Peeling the Gibson (or, Why Brave Men Run in my Family)

“Gibson.”  Def.: A martini garnished with a cocktail onion.

I heard that Mel Gibson is planning a movie about Judah Maccabee, the Che Guevara of Hanukah (click for an amusing interview with Mel by Jeffrey Goldberg in The Atlantic).  I heard many Jews are outraged.  I hesitate to write about this because you don’t want to encourage bad behavior by paying attention to it.  But just as Mel can’t control himself when he gets loaded, sometimes I just can’t control my fingers at the laptop.



MEL GIBSON HOLLERS at a WOMAN COP.  We only hear fragments:

MEL:  Listen sugar tits, the Jews caused all the wars!

We CRASH ZOOM into Mel’s florid eye and on into his wildly flashing brain, ricocheting from Lethal Weapon Cop leaping from a ledge, to disemboweled Braveheart, to The Passion of the Christ’s Aramaic agony.

Suddenly it all goes BLACK.

Cut to:


A hundred million dollar shot:  The old temple, Jerusalem, casts of thousands all in perfect period garb.

Sweeping over the city, past Greeks, Hellenized Jews, Seleucids, warriors…

Swooping way out into the hills and toward an ancient cave…

ONE CONTINUOUS TRACKING SHOT INTO THE CAVE:  A wild scene:  lots of brawny shoulders, long hair and sandals.  Harlots everywhere.  It looks to be some sort of Scorsesse-inspired proto-casino.

The camera finally comes to rest on a CLOSE-UP of pre-Inception spinning top.  It spins hypnotically and then slowly tumbles over—this is no dream.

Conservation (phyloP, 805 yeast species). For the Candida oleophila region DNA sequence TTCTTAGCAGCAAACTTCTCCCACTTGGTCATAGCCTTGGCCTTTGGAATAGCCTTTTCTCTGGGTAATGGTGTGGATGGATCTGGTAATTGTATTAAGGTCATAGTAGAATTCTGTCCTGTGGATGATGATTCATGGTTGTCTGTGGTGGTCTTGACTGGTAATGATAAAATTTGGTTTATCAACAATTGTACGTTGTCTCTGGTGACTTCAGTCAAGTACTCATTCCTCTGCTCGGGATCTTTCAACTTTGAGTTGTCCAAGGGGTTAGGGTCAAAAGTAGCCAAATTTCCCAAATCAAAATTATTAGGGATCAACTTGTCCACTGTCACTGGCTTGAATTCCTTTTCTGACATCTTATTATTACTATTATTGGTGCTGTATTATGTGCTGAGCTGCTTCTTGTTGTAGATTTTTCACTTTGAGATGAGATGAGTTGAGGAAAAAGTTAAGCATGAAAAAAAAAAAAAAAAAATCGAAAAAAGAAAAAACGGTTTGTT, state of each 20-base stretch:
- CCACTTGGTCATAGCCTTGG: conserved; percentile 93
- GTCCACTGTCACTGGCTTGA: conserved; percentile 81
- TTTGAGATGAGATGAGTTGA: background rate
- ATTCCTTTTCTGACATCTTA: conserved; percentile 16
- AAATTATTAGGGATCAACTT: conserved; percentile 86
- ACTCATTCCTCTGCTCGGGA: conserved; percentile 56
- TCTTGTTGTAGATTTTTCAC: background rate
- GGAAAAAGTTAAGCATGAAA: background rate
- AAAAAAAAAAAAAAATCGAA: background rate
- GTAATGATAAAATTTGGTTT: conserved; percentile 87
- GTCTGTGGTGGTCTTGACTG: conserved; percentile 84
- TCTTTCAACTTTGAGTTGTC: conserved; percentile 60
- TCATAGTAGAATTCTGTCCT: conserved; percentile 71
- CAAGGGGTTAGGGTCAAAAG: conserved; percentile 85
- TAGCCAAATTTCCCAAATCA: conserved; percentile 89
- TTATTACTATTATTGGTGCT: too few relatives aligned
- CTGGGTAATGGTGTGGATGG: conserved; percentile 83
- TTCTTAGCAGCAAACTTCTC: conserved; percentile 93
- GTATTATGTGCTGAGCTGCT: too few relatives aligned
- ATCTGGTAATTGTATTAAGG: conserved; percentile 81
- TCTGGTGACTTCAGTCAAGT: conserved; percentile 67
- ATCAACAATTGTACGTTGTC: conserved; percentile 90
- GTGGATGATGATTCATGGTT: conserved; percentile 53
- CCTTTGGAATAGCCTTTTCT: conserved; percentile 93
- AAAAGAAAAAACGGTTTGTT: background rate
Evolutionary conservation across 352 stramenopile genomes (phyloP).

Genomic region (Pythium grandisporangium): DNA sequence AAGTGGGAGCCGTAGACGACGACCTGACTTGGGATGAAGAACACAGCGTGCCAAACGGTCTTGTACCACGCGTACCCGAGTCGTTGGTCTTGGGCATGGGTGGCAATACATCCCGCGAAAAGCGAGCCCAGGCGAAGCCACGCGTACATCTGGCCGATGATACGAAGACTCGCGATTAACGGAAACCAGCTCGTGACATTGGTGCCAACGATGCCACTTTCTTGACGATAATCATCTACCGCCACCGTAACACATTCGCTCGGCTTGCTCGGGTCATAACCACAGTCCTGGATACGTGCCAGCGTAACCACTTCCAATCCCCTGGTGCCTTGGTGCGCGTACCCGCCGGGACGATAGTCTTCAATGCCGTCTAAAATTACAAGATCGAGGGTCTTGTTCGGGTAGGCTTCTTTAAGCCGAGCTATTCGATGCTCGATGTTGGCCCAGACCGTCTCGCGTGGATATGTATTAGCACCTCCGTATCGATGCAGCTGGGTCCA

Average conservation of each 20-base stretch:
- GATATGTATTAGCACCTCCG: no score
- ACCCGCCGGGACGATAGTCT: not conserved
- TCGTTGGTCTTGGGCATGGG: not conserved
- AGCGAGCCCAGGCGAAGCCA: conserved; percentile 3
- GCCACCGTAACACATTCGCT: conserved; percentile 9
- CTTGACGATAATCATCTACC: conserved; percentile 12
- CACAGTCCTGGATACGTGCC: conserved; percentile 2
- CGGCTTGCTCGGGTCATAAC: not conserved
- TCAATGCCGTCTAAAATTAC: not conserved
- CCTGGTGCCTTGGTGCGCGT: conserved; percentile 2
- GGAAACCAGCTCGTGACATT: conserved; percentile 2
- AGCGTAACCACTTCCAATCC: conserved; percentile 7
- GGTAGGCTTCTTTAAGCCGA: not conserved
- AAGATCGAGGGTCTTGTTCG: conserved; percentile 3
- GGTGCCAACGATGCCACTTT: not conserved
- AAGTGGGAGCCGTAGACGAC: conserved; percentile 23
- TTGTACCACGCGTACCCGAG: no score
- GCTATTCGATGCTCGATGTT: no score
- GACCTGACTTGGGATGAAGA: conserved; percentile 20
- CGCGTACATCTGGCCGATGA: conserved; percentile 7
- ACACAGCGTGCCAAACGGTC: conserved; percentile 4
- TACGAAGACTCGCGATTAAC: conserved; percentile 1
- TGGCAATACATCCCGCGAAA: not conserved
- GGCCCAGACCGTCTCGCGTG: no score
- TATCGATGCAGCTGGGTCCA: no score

We SMASH CUT even closer:  The fallen top is a DREIDEL!

And… it’s showing GIMEL!!!

BIRD’S EYE SHOT as SHARON STONE, playing Jewess right down to her roots, throws handfuls of gold-foil chocolate coins skyward in a cascade of GELT, her lovely neck tossed back in defiant mirth against all forms of oppression and anti-Semitism.

Oil lamps flicker ominously.  CROUPIERS and PIT BOSSES look nervous.  How long can this party last?  Surely not eight nights.

Close on Mel, watching Sharon.  A RANDOM HARLOT offers Mel wine from a goatskin.  He puts his hand over his drinking chalice to stop her.

Mel:  I’m sticking with Perrier.  It’s better for the Jews.

Sharon:  (channeling Cary Grant’s inflection) Judah, Judah, Judah—Judah Maccabee.  I hear Joe Eszterhas is writing this piece of crap story.  Are we going to cut to my Vagina, Vagina, Vagina?

Mel:  (exasperated) Oh, come on… don’t go giving away the dramatic climax in the first scene.

Sharon:  Sorry Mel—Premature exclamation.  But you wouldn’t know anything about that.  (to camera)  Cut.  Let’s take it from the top.

Mel:  No one says, “cut” on this picture but me.  I’m directing here.